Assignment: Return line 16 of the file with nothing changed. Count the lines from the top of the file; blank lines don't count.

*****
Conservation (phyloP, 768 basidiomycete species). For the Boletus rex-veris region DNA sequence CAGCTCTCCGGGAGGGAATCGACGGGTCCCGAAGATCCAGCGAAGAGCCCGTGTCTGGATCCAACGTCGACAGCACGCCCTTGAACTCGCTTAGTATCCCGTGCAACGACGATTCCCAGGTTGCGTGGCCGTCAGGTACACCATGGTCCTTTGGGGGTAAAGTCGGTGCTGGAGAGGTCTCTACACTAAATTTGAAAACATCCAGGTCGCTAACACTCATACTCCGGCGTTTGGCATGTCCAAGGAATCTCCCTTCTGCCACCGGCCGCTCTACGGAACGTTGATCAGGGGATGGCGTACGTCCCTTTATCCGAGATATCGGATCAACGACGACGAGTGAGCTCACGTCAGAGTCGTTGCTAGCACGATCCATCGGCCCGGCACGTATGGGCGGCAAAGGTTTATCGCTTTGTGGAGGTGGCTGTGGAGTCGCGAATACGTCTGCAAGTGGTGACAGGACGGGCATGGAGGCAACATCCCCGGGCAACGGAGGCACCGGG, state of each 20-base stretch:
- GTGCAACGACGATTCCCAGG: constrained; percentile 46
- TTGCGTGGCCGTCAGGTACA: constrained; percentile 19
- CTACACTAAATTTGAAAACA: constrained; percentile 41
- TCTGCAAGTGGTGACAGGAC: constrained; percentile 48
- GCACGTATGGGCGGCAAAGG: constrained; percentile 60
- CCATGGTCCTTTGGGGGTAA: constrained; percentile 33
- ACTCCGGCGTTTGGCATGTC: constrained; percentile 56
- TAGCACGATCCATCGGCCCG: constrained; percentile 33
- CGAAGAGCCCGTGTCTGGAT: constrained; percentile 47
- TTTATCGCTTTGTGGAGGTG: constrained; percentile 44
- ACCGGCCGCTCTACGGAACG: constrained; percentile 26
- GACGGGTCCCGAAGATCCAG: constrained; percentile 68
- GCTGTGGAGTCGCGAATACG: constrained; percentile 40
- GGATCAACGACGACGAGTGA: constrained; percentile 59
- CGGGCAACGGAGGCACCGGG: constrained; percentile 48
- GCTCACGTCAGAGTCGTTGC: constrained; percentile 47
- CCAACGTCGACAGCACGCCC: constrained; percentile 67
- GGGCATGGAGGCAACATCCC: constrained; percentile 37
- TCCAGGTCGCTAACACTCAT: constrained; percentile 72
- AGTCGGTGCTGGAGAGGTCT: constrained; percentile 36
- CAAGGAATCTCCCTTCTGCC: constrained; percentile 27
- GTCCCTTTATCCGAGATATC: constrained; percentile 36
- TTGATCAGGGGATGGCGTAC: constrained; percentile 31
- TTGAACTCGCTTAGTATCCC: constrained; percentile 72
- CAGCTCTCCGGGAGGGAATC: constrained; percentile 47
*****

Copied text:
- CGGGCAACGGAGGCACCGGG: constrained; percentile 48